Phillies' Domonic Brown in line to win outfield job

Domonic Brown has been called the biggest surprise of camp by Charlie Manuel. YONG KIM / Staff
Domonic Brown has been called the biggest surprise of camp by Charlie Manuel. YONG KIM / Staff
Posted: March 09, 2013

CLEARWATER, Fla. - The Phillies clubhouse was empty when Domonic Brown entered Thursday. He dropped a red bag at his locker, packed his sunglasses into his case, and sat down. He had played eight innings, singled twice, scored another run, and made two outstanding defensive plays in left field.

It was March and the results were meaningless. But Brown was living up to the hype.

"I'm feeling good, man," he said.

No one will say Brown has won a job. With 24 days until the season opener, he is nearing that status. Uncertainty elsewhere in the outfield will help Brown's cause. He has done nothing yet to harm his chances.

When twice asked in recent days to identify his biggest surprise in camp, Charlie Manuel chose Brown. He said it again Thursday, with one added caveat.

"I've always known Brown to have talent as a hitter," Manuel said.

It's true. The manager has said Brown can be a special player in the majors. Manuel never admonished Brown for his lack of hustle. He was worried about Brown's health preventing him from ever being an everyday player.

Halfway through spring training, there are no signs of distress.

"I'm moving around much better," Brown said. "It feels good. I feel I can steal a base and do whatever I need to do for the team again. I'm out there having fun, making sure I'm having good at-bats and that my approach stays the same."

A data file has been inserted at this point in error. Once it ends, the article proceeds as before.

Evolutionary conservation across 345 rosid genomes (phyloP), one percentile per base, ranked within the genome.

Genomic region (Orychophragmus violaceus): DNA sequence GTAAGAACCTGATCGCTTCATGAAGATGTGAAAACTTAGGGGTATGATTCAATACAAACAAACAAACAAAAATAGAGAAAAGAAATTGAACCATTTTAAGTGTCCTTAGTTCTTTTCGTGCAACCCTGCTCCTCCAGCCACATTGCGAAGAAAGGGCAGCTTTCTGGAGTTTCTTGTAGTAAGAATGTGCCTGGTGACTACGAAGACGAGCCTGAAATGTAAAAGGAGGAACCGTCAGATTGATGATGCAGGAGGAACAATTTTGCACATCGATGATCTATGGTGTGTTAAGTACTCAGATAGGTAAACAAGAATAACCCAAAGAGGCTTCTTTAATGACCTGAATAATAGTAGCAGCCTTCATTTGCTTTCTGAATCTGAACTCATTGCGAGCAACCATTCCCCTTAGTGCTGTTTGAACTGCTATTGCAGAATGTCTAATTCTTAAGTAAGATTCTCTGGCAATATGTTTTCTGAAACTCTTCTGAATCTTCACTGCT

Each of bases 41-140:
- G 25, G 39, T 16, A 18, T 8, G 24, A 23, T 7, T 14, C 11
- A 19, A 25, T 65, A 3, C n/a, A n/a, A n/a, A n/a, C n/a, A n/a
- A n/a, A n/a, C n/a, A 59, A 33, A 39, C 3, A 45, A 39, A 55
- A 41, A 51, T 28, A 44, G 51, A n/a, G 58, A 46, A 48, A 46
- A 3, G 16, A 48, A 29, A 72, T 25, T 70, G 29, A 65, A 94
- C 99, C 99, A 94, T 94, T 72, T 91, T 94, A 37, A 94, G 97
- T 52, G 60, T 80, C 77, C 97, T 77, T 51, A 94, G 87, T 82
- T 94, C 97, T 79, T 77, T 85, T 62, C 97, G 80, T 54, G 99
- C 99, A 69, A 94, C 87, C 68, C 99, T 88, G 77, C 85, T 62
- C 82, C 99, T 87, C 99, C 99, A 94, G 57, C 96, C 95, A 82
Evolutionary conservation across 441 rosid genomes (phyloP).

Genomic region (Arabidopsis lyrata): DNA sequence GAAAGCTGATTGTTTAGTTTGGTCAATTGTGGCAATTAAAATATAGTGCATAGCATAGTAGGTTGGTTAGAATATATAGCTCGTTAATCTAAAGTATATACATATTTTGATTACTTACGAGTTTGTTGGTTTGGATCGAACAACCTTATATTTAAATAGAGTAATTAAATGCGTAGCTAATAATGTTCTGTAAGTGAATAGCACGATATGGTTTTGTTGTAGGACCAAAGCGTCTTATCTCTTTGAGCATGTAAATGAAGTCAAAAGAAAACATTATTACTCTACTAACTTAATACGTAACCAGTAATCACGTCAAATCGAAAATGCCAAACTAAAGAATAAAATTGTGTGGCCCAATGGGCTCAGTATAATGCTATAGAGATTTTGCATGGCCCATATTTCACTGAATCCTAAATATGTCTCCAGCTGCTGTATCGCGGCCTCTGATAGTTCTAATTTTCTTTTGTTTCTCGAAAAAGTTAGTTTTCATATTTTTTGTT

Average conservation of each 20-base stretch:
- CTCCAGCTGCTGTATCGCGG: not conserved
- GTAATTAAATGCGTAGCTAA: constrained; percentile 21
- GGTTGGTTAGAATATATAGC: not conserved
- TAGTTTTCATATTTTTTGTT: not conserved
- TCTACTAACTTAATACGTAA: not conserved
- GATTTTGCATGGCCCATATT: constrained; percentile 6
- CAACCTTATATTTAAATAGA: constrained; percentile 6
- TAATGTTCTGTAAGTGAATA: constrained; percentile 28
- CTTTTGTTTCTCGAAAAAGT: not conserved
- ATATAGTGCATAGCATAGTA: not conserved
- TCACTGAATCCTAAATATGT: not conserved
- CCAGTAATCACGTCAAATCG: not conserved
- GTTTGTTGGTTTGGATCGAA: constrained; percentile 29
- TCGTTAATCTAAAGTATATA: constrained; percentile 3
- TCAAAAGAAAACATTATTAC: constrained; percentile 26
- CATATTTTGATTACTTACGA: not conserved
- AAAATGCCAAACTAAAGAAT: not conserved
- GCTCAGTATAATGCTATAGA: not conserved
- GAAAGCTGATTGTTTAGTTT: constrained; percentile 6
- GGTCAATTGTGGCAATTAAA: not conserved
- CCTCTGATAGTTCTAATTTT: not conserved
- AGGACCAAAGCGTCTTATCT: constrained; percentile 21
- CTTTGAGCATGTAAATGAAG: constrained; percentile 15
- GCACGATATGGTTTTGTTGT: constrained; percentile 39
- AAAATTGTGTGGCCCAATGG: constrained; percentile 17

Brown, 25, has appeared in a Grapefruit League game every day. He is batting .400 (12 for 30) with a .514 on-base percentage and .767 slugging percentage. He has walked more times (six) than he has struck out (five). He has scored 13 runs, which leads all players in the majors this spring.

Can spring success mean anything later?

"It's good for someone who we think needs to show us something and make the team," Manuel said. "That's definitely good. At the same time, when the season starts, we're talking about two different things. That's very encouraging when you see somebody swinging the bat like Domonic Brown has been doing. I see some real big improvement out of him."

His fielding has improved with health. In the second inning of the Phillies' 10-6 loss to Minnesota, Brown sprinted to cut off a single in left-center, preventing it from being a double or more. He dashed to make a shoestring catch in the seventh inning.

Would he have made those plays last season? "No chance," Brown said.

Brown has played both left and right field this spring. For a player who was so far from competence at one position, being capable at two is a boon.

On opening day, Brown could man right field. The Phillies have said Delmon Young will play right field upon his return from ankle surgery. That would shift Brown to left.

Brown was hampered by injuries to both knees in 2012. The original injury happened while at triple A. Brown was moved to center field as a test for his focus. He ran backward to make a catch and instead of running into the wall, he said, he slid to stop.

"On the next play, I ran in, dove, made the catch and heard something pop," Brown said.

He played on that injury for a few weeks before an MRI exam revealed a knee strain. He missed time in the minors but returned with a knee brace. Soon, when compensating for the pain in his right knee, he developed problems in his left knee.

"I don't really think Charlie and those guys knew how badly I was hurting," Brown said. "But that's part of the game."

Now healthy, he has a goal for the spring.

"I'm not trying to take any days off," Brown said.

He will be in Manuel's lineup again Friday, and it is not difficult to imagine him staying there for good when the games gain meaning.

Contact Matt Gelb


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